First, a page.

The article, "The Biologist Who Extends Life Spans", is an interview with biologist Cynthia Kenyon on the subject of extending life spans. She has extended the life span of nematodes, as they had lived for more than 125 days, about six times more than the usual life span of the worms, which is around 20 days. Surprisingly, the worms stayed robust almost until they died.
She controls aging in worms by manipulating the gene daf-2, which encodes a hormone receptor. Changing daf-2 produces large increases in life span as daf-2 protein controls the activities of many other genes, each of which contributes in its own way to longevity. For instance, some genes function as antioxidants and stop the damage done to cells by free radicals. Some genes make proteins called chaperones which help damaged proteins refold correctly. Also, other genes have an antimicrobial function by preventing the worm from getting infections.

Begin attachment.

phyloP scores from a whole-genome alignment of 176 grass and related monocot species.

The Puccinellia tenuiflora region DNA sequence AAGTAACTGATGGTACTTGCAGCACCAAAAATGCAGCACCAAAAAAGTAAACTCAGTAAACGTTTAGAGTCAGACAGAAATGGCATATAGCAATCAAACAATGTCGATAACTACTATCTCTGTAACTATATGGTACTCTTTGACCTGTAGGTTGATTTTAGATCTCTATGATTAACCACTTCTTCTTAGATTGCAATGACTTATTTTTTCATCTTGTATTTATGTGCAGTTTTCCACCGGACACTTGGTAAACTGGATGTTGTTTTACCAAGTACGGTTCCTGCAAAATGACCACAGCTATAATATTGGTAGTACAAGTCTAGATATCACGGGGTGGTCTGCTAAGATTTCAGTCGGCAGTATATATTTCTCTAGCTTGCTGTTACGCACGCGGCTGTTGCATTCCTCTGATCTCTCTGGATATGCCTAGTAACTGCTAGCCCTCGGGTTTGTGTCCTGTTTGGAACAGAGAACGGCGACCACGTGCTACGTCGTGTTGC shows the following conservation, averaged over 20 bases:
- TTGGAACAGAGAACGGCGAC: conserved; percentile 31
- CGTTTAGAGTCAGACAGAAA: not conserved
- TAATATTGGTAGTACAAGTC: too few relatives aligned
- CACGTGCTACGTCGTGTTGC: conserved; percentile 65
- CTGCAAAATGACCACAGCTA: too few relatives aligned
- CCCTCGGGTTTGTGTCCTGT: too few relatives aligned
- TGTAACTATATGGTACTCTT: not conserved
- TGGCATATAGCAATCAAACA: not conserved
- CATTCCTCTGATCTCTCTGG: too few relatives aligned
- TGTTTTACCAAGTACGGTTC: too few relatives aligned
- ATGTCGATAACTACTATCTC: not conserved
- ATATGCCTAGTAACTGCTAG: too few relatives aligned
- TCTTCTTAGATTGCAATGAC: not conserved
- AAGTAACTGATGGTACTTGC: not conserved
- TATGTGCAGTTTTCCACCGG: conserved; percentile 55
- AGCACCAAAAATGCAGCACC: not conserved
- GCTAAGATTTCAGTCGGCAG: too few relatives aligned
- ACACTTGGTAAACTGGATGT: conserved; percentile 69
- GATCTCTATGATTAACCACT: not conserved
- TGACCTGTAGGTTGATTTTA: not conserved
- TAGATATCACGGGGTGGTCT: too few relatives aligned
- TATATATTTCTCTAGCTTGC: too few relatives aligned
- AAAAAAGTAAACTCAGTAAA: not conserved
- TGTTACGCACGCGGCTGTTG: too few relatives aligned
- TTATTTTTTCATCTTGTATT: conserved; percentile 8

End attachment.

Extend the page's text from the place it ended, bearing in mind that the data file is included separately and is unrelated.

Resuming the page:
Kenyon even thinks there is a possibility of extending the life span of humans by using these regulator genes. She commented that the difference between the life spans of different species might boil down to the activity of master regulator genes, like the daf-2 receptor. The hormone receptor is another important gene, a master transcription factor called daf-16 that binds the many downstream genes and turns them on and off.
This article relates to Biology as it discusses the topic about life span through the manipulation of genes. Once the research is successful, it will also be possible for humans to attain long life or even immortality. One would really be set into thinking if the whole idea of extending is ethical. On the medical side, extending life span is'a whole new approach to disease, to health care'. This is so as age is a risk factor for an enormous number of diseases, and if one can control aging, they can have beneficial effects on a whole wide range of diseases.
On the other h…